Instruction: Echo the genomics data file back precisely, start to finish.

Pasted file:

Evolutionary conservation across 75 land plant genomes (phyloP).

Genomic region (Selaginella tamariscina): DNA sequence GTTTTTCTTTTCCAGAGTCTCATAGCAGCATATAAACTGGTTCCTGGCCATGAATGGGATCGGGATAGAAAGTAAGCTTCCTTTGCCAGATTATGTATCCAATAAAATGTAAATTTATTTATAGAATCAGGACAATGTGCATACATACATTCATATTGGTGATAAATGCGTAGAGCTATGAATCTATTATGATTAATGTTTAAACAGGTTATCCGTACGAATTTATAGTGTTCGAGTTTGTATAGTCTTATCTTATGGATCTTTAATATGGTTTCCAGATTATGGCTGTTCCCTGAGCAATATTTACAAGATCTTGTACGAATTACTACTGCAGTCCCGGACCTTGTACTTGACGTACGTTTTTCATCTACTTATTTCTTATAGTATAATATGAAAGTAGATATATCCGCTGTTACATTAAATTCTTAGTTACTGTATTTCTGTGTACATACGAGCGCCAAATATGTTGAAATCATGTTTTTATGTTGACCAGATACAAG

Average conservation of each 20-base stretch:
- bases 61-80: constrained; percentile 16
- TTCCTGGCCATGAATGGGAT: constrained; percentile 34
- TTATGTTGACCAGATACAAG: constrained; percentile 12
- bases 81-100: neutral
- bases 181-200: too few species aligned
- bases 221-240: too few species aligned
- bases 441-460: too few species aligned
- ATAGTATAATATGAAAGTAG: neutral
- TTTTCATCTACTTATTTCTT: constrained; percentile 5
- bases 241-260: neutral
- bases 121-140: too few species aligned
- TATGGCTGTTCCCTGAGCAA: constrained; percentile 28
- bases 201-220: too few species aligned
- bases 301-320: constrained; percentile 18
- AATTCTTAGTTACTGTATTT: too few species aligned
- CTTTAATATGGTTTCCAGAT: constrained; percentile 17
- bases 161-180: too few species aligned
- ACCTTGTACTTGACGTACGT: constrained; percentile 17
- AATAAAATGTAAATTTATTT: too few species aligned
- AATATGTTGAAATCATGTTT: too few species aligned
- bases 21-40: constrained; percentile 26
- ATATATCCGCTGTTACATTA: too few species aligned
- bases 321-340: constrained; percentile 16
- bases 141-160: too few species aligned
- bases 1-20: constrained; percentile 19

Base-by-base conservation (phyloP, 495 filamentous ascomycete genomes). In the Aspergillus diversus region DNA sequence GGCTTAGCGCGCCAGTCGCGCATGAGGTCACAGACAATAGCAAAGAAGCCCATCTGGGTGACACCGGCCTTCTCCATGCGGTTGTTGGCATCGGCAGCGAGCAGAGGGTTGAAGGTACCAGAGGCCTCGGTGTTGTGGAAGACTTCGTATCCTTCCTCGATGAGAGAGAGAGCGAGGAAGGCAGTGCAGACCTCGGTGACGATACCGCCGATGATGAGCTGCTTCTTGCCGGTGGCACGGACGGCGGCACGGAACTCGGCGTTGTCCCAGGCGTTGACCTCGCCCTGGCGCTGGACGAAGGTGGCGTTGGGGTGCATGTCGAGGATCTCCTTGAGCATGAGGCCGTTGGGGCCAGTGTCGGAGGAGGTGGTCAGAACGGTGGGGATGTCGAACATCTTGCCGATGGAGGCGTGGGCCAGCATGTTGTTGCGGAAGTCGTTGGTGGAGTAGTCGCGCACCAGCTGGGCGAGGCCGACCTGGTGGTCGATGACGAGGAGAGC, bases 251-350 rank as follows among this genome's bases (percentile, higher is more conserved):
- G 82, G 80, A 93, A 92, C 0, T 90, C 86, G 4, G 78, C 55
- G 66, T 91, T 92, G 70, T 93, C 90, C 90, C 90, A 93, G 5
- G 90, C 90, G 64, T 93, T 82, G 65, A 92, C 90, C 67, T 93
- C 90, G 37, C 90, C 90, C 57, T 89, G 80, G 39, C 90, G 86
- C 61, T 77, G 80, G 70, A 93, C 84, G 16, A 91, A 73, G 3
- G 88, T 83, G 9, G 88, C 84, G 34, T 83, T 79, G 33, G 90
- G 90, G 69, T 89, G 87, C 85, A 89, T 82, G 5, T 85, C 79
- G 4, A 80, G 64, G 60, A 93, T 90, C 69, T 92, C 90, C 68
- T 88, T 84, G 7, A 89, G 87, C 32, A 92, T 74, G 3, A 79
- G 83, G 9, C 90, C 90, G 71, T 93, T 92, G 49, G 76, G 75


Evolutionary conservation across 75 land plant genomes (phyloP).

Genomic region (Selaginella tamariscina): DNA sequence GTTTTTCTTTTCCAGAGTCTCATAGCAGCATATAAACTGGTTCCTGGCCATGAATGGGATCGGGATAGAAAGTAAGCTTCCTTTGCCAGATTATGTATCCAATAAAATGTAAATTTATTTATAGAATCAGGACAATGTGCATACATACATTCATATTGGTGATAAATGCGTAGAGCTATGAATCTATTATGATTAATGTTTAAACAGGTTATCCGTACGAATTTATAGTGTTCGAGTTTGTATAGTCTTATCTTATGGATCTTTAATATGGTTTCCAGATTATGGCTGTTCCCTGAGCAATATTTACAAGATCTTGTACGAATTACTACTGCAGTCCCGGACCTTGTACTTGACGTACGTTTTTCATCTACTTATTTCTTATAGTATAATATGAAAGTAGATATATCCGCTGTTACATTAAATTCTTAGTTACTGTATTTCTGTGTACATACGAGCGCCAAATATGTTGAAATCATGTTTTTATGTTGACCAGATACAAG

Average conservation of each 20-base stretch:
- bases 61-80: constrained; percentile 16
- TTCCTGGCCATGAATGGGAT: constrained; percentile 34
- TTATGTTGACCAGATACAAG: constrained; percentile 12
- bases 81-100: neutral
- bases 181-200: too few species aligned
- bases 221-240: too few species aligned
- bases 441-460: too few species aligned
- ATAGTATAATATGAAAGTAG: neutral
- TTTTCATCTACTTATTTCTT: constrained; percentile 5
- bases 241-260: neutral
- bases 121-140: too few species aligned
- TATGGCTGTTCCCTGAGCAA: constrained; percentile 28
- bases 201-220: too few species aligned
- bases 301-320: constrained; percentile 18
- AATTCTTAGTTACTGTATTT: too few species aligned
- CTTTAATATGGTTTCCAGAT: constrained; percentile 17
- bases 161-180: too few species aligned
- ACCTTGTACTTGACGTACGT: constrained; percentile 17
- AATAAAATGTAAATTTATTT: too few species aligned
- AATATGTTGAAATCATGTTT: too few species aligned
- bases 21-40: constrained; percentile 26
- ATATATCCGCTGTTACATTA: too few species aligned
- bases 321-340: constrained; percentile 16
- bases 141-160: too few species aligned
- bases 1-20: constrained; percentile 19

Base-by-base conservation (phyloP, 495 filamentous ascomycete genomes). In the Aspergillus diversus region DNA sequence GGCTTAGCGCGCCAGTCGCGCATGAGGTCACAGACAATAGCAAAGAAGCCCATCTGGGTGACACCGGCCTTCTCCATGCGGTTGTTGGCATCGGCAGCGAGCAGAGGGTTGAAGGTACCAGAGGCCTCGGTGTTGTGGAAGACTTCGTATCCTTCCTCGATGAGAGAGAGAGCGAGGAAGGCAGTGCAGACCTCGGTGACGATACCGCCGATGATGAGCTGCTTCTTGCCGGTGGCACGGACGGCGGCACGGAACTCGGCGTTGTCCCAGGCGTTGACCTCGCCCTGGCGCTGGACGAAGGTGGCGTTGGGGTGCATGTCGAGGATCTCCTTGAGCATGAGGCCGTTGGGGCCAGTGTCGGAGGAGGTGGTCAGAACGGTGGGGATGTCGAACATCTTGCCGATGGAGGCGTGGGCCAGCATGTTGTTGCGGAAGTCGTTGGTGGAGTAGTCGCGCACCAGCTGGGCGAGGCCGACCTGGTGGTCGATGACGAGGAGAGC, bases 251-350 rank as follows among this genome's bases (percentile, higher is more conserved):
- G 82, G 80, A 93, A 92, C 0, T 90, C 86, G 4, G 78, C 55
- G 66, T 91, T 92, G 70, T 93, C 90, C 90, C 90, A 93, G 5
- G 90, C 90, G 64, T 93, T 82, G 65, A 92, C 90, C 67, T 93
- C 90, G 37, C 90, C 90, C 57, T 89, G 80, G 39, C 90, G 86
- C 61, T 77, G 80, G 70, A 93, C 84, G 16, A 91, A 73, G 3
- G 88, T 83, G 9, G 88, C 84, G 34, T 83, T 79, G 33, G 90
- G 90, G 69, T 89, G 87, C 85, A 89, T 82, G 5, T 85, C 79
- G 4, A 80, G 64, G 60, A 93, T 90, C 69, T 92, C 90, C 68
- T 88, T 84, G 7, A 89, G 87, C 32, A 92, T 74, G 3, A 79
- G 83, G 9, C 90, C 90, G 71, T 93, T 92, G 49, G 76, G 75